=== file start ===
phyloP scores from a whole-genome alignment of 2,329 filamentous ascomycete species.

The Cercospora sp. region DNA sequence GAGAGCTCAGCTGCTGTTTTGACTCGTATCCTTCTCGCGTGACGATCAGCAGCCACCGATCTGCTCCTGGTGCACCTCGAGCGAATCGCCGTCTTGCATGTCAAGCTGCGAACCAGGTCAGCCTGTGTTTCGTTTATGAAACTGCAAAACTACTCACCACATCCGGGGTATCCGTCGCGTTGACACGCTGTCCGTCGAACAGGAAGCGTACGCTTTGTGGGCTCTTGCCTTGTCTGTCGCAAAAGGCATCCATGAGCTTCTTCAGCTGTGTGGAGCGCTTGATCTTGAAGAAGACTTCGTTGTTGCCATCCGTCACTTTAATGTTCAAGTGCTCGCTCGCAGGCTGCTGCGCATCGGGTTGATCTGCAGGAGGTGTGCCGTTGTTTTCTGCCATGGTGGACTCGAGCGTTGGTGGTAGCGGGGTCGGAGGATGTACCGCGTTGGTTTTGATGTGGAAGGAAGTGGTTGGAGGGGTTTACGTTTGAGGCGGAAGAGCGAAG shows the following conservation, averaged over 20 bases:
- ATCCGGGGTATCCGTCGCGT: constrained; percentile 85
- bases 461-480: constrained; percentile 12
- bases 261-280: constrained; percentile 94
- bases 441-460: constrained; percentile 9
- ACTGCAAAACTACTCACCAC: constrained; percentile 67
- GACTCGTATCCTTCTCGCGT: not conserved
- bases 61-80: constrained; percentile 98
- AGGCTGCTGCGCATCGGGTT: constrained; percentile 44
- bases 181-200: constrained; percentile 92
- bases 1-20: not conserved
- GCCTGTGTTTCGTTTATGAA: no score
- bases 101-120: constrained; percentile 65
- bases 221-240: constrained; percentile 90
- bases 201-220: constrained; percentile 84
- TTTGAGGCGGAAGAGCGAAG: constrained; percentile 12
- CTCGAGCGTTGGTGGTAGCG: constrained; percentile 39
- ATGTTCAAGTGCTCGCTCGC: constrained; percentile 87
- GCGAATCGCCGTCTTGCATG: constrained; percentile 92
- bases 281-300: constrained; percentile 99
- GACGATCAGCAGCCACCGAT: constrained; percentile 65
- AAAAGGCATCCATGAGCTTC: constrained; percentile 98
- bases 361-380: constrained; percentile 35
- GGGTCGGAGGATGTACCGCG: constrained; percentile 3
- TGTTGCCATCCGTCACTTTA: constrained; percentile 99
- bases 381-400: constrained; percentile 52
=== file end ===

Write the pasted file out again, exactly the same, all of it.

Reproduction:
phyloP scores from a whole-genome alignment of 2,329 filamentous ascomycete species.

The Cercospora sp. region DNA sequence GAGAGCTCAGCTGCTGTTTTGACTCGTATCCTTCTCGCGTGACGATCAGCAGCCACCGATCTGCTCCTGGTGCACCTCGAGCGAATCGCCGTCTTGCATGTCAAGCTGCGAACCAGGTCAGCCTGTGTTTCGTTTATGAAACTGCAAAACTACTCACCACATCCGGGGTATCCGTCGCGTTGACACGCTGTCCGTCGAACAGGAAGCGTACGCTTTGTGGGCTCTTGCCTTGTCTGTCGCAAAAGGCATCCATGAGCTTCTTCAGCTGTGTGGAGCGCTTGATCTTGAAGAAGACTTCGTTGTTGCCATCCGTCACTTTAATGTTCAAGTGCTCGCTCGCAGGCTGCTGCGCATCGGGTTGATCTGCAGGAGGTGTGCCGTTGTTTTCTGCCATGGTGGACTCGAGCGTTGGTGGTAGCGGGGTCGGAGGATGTACCGCGTTGGTTTTGATGTGGAAGGAAGTGGTTGGAGGGGTTTACGTTTGAGGCGGAAGAGCGAAG shows the following conservation, averaged over 20 bases:
- ATCCGGGGTATCCGTCGCGT: constrained; percentile 85
- bases 461-480: constrained; percentile 12
- bases 261-280: constrained; percentile 94
- bases 441-460: constrained; percentile 9
- ACTGCAAAACTACTCACCAC: constrained; percentile 67
- GACTCGTATCCTTCTCGCGT: not conserved
- bases 61-80: constrained; percentile 98
- AGGCTGCTGCGCATCGGGTT: constrained; percentile 44
- bases 181-200: constrained; percentile 92
- bases 1-20: not conserved
- GCCTGTGTTTCGTTTATGAA: no score
- bases 101-120: constrained; percentile 65
- bases 221-240: constrained; percentile 90
- bases 201-220: constrained; percentile 84
- TTTGAGGCGGAAGAGCGAAG: constrained; percentile 12
- CTCGAGCGTTGGTGGTAGCG: constrained; percentile 39
- ATGTTCAAGTGCTCGCTCGC: constrained; percentile 87
- GCGAATCGCCGTCTTGCATG: constrained; percentile 92
- bases 281-300: constrained; percentile 99
- GACGATCAGCAGCCACCGAT: constrained; percentile 65
- AAAAGGCATCCATGAGCTTC: constrained; percentile 98
- bases 361-380: constrained; percentile 35
- GGGTCGGAGGATGTACCGCG: constrained; percentile 3
- TGTTGCCATCCGTCACTTTA: constrained; percentile 99
- bases 381-400: constrained; percentile 52